It’s the fifth of July. By Brady Hoke standards, Michigan has gone aeons without landing a recruit (though that has a good chance of changing in the very near future). Besides updates on Austin Hatch and (probably premature) season preview content, there’s not much to write about around these parts. Luckily, I’ve had this post saved as a draft — just the title, of course, without doing any actual work — for over a year, so today, the Fun With Team Photos/offseason boredom series continues into its third offseason. So far, we’ve poked fun at a geeky ’70s player who may not have actually been a player, looked at Michigan greats during their awkward freshman years, caught a couple players napping, done photo montages of former Team MVPs and Bo Schembechler, and of course, judged who sported the greatest facial hair in Michigan football history. Today, we look at silly hats, because it’s come to this. As always, these photos are from the incredible Bentley Historical Library.
We begin our journey through the history of headpieces with the inaugural season of Michigan football, 1879, when the team sported striped caps that may have been lifted straight out of the state pen:
As you’ll see, the 19th century was the golden age for goofy hats, and we only have to move forward one season to get this gem from 1880:
E.H. Barmore, much like DePuy, looks quite ready for bed, thank you, though he’ll have to wash that dirt off his lip first. Also, the Wolverines are two years into having a football program and have yet to figure out they’ve been playing with a deformed basketball.
As we move on to 1883, we start to see a variety in headdress among the squad, and a couple players decided to spice things up with a decorative pom-pon:
In 1885, Michigan still did not have a football coach, instead following the instructions of the team captain, but one dapper — and unfortunately unidentified — fellow chose to dress his Sunday best:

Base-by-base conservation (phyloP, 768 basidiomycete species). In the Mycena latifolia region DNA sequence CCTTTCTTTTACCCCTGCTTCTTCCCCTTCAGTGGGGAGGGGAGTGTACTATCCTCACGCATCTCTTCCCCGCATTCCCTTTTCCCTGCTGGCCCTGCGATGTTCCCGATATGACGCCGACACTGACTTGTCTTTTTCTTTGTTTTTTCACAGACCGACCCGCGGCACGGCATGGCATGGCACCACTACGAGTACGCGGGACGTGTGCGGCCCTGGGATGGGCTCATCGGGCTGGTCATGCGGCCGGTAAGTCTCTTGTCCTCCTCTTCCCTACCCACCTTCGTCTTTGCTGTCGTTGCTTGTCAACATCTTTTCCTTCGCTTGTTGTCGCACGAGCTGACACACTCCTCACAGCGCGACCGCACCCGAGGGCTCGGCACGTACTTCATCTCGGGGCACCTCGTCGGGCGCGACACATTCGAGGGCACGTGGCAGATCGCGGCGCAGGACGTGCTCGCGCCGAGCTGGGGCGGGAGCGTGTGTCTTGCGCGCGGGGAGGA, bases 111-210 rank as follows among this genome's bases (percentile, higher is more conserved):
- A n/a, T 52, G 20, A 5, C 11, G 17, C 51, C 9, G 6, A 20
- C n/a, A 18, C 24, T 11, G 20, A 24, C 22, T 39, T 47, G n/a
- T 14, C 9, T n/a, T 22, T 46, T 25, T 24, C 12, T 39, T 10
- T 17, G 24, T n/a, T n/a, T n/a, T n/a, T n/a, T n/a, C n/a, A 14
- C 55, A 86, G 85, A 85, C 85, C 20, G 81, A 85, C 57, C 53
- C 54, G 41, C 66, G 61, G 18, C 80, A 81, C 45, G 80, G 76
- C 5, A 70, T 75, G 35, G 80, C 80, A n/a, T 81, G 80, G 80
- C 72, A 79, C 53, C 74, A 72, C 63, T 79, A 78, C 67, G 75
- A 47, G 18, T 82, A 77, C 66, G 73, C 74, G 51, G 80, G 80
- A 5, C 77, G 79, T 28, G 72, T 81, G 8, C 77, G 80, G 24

In 1888, the puffball joined forces with the stripe, and the football finally started looking like a football:
I’d make a joke here, but I’m afraid of any man who can sport such a lustrous beard, alive or dead.
1896 was a banner year, bringing you the photo at the top of the page, which I’ll reproduce below for laziness’s sake:
The hats, from left to right: Sad crumpled cowboy, newspaper delivery boy, cult member and/or a native of Planet Remulak.
From this point forward, the hat made a sudden and disappointing disappearance from Michigan team photos for the better part of a century, save for this photo taken at the 1902 Rose Bowl practices prior to Michigan’s 49-0 defeat of Stanford:
Clearly, the bowler carries great power, especially when combined with the mustache. So great, in fact, that the Rose Bowl would not be played again for another 15 years, during which time Stanford disbanded their football team in favor of rugby. The cowards.
As mentioned, no hats appeared during the rest of Fielding Yost’s tenure, nor those of any subsequent coach until reintroduced in 1980 by the legendary Bo Schembechler, whose head was so powerful that his hat meekly lay at his feet, awaiting marching orders from the Wolverine general:
One decade later, Gary Moeller would finally bring the hat back to its rightful resting place, proudly displaying the Block ‘M’ atop his head:
So there you have it, a semi-thorough history of the hat in Michigan football team photos. This was obviously not an enormous waste of your time, nor am I at all concerned about the boredom brought upon by hours upon hours of baseball highlights and lockout talk on Sportscenter and AUUUUGGGGGGGGHHHHHH I NEED FOOTBALL NOWWWWWWWWWW.
Um, sorry, this could be a rough couple months. Actual, real football content will be on its way tomorrow.